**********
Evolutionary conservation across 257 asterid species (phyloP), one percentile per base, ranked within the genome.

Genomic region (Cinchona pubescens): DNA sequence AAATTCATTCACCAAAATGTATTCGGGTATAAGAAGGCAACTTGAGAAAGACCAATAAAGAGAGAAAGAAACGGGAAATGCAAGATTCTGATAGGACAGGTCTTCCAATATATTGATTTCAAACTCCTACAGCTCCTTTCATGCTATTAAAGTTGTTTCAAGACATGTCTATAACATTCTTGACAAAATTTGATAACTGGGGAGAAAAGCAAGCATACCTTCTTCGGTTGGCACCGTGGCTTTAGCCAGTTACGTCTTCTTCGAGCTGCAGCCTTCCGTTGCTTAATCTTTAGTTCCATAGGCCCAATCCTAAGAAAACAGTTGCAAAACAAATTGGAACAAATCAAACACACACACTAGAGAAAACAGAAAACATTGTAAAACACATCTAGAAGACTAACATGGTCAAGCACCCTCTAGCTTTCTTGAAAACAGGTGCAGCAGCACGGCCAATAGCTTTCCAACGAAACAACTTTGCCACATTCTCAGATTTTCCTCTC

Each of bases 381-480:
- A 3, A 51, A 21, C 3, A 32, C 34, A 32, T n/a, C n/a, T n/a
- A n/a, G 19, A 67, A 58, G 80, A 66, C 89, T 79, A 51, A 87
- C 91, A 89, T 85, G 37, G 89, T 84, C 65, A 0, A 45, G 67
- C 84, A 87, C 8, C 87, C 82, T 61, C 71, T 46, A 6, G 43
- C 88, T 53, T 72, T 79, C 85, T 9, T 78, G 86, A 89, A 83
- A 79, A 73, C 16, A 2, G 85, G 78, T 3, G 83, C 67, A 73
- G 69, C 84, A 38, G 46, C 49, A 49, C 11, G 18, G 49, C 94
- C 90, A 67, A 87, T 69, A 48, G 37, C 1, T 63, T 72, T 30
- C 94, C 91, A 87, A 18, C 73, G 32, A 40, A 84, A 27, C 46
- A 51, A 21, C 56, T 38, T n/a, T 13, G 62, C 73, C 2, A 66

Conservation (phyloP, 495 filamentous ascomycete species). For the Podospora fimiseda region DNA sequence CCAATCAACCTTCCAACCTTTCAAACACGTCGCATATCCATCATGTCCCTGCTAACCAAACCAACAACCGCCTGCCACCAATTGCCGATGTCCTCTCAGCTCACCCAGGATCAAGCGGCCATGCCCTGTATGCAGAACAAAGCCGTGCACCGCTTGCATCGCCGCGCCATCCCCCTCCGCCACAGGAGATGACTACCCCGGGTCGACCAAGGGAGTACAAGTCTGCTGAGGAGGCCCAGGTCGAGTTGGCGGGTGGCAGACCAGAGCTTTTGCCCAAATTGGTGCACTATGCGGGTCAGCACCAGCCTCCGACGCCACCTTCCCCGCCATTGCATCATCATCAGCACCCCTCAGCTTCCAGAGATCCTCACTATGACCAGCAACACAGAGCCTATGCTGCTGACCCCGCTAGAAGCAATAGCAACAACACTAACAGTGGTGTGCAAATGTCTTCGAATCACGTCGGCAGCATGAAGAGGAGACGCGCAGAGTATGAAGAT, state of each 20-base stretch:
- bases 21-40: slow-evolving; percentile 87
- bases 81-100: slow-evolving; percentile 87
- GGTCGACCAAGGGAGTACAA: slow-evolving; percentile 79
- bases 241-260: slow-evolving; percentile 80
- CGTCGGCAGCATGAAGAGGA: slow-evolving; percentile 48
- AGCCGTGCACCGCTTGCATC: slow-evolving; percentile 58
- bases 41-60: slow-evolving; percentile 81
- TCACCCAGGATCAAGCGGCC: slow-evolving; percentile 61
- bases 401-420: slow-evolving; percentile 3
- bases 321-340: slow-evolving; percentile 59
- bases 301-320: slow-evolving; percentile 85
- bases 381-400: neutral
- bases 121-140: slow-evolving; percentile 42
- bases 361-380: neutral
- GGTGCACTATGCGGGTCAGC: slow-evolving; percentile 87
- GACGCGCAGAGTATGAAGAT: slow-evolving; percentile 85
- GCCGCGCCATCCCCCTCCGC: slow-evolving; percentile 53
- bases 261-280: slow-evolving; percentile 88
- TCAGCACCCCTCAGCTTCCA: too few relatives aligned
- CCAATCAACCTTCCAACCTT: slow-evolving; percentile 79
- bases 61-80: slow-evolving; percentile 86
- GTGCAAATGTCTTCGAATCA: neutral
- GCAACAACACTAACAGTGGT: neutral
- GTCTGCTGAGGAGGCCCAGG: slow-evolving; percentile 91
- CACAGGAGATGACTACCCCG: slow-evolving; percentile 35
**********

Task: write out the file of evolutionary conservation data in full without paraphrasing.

Evolutionary conservation across 257 asterid species (phyloP), one percentile per base, ranked within the genome.

Genomic region (Cinchona pubescens): DNA sequence AAATTCATTCACCAAAATGTATTCGGGTATAAGAAGGCAACTTGAGAAAGACCAATAAAGAGAGAAAGAAACGGGAAATGCAAGATTCTGATAGGACAGGTCTTCCAATATATTGATTTCAAACTCCTACAGCTCCTTTCATGCTATTAAAGTTGTTTCAAGACATGTCTATAACATTCTTGACAAAATTTGATAACTGGGGAGAAAAGCAAGCATACCTTCTTCGGTTGGCACCGTGGCTTTAGCCAGTTACGTCTTCTTCGAGCTGCAGCCTTCCGTTGCTTAATCTTTAGTTCCATAGGCCCAATCCTAAGAAAACAGTTGCAAAACAAATTGGAACAAATCAAACACACACACTAGAGAAAACAGAAAACATTGTAAAACACATCTAGAAGACTAACATGGTCAAGCACCCTCTAGCTTTCTTGAAAACAGGTGCAGCAGCACGGCCAATAGCTTTCCAACGAAACAACTTTGCCACATTCTCAGATTTTCCTCTC

Each of bases 381-480:
- A 3, A 51, A 21, C 3, A 32, C 34, A 32, T n/a, C n/a, T n/a
- A n/a, G 19, A 67, A 58, G 80, A 66, C 89, T 79, A 51, A 87
- C 91, A 89, T 85, G 37, G 89, T 84, C 65, A 0, A 45, G 67
- C 84, A 87, C 8, C 87, C 82, T 61, C 71, T 46, A 6, G 43
- C 88, T 53, T 72, T 79, C 85, T 9, T 78, G 86, A 89, A 83
- A 79, A 73, C 16, A 2, G 85, G 78, T 3, G 83, C 67, A 73
- G 69, C 84, A 38, G 46, C 49, A 49, C 11, G 18, G 49, C 94
- C 90, A 67, A 87, T 69, A 48, G 37, C 1, T 63, T 72, T 30
- C 94, C 91, A 87, A 18, C 73, G 32, A 40, A 84, A 27, C 46
- A 51, A 21, C 56, T 38, T n/a, T 13, G 62, C 73, C 2, A 66

Conservation (phyloP, 495 filamentous ascomycete species). For the Podospora fimiseda region DNA sequence CCAATCAACCTTCCAACCTTTCAAACACGTCGCATATCCATCATGTCCCTGCTAACCAAACCAACAACCGCCTGCCACCAATTGCCGATGTCCTCTCAGCTCACCCAGGATCAAGCGGCCATGCCCTGTATGCAGAACAAAGCCGTGCACCGCTTGCATCGCCGCGCCATCCCCCTCCGCCACAGGAGATGACTACCCCGGGTCGACCAAGGGAGTACAAGTCTGCTGAGGAGGCCCAGGTCGAGTTGGCGGGTGGCAGACCAGAGCTTTTGCCCAAATTGGTGCACTATGCGGGTCAGCACCAGCCTCCGACGCCACCTTCCCCGCCATTGCATCATCATCAGCACCCCTCAGCTTCCAGAGATCCTCACTATGACCAGCAACACAGAGCCTATGCTGCTGACCCCGCTAGAAGCAATAGCAACAACACTAACAGTGGTGTGCAAATGTCTTCGAATCACGTCGGCAGCATGAAGAGGAGACGCGCAGAGTATGAAGAT, state of each 20-base stretch:
- bases 21-40: slow-evolving; percentile 87
- bases 81-100: slow-evolving; percentile 87
- GGTCGACCAAGGGAGTACAA: slow-evolving; percentile 79
- bases 241-260: slow-evolving; percentile 80
- CGTCGGCAGCATGAAGAGGA: slow-evolving; percentile 48
- AGCCGTGCACCGCTTGCATC: slow-evolving; percentile 58
- bases 41-60: slow-evolving; percentile 81
- TCACCCAGGATCAAGCGGCC: slow-evolving; percentile 61
- bases 401-420: slow-evolving; percentile 3
- bases 321-340: slow-evolving; percentile 59
- bases 301-320: slow-evolving; percentile 85
- bases 381-400: neutral
- bases 121-140: slow-evolving; percentile 42
- bases 361-380: neutral
- GGTGCACTATGCGGGTCAGC: slow-evolving; percentile 87
- GACGCGCAGAGTATGAAGAT: slow-evolving; percentile 85
- GCCGCGCCATCCCCCTCCGC: slow-evolving; percentile 53
- bases 261-280: slow-evolving; percentile 88
- TCAGCACCCCTCAGCTTCCA: too few relatives aligned
- CCAATCAACCTTCCAACCTT: slow-evolving; percentile 79
- bases 61-80: slow-evolving; percentile 86
- GTGCAAATGTCTTCGAATCA: neutral
- GCAACAACACTAACAGTGGT: neutral
- GTCTGCTGAGGAGGCCCAGG: slow-evolving; percentile 91
- CACAGGAGATGACTACCCCG: slow-evolving; percentile 35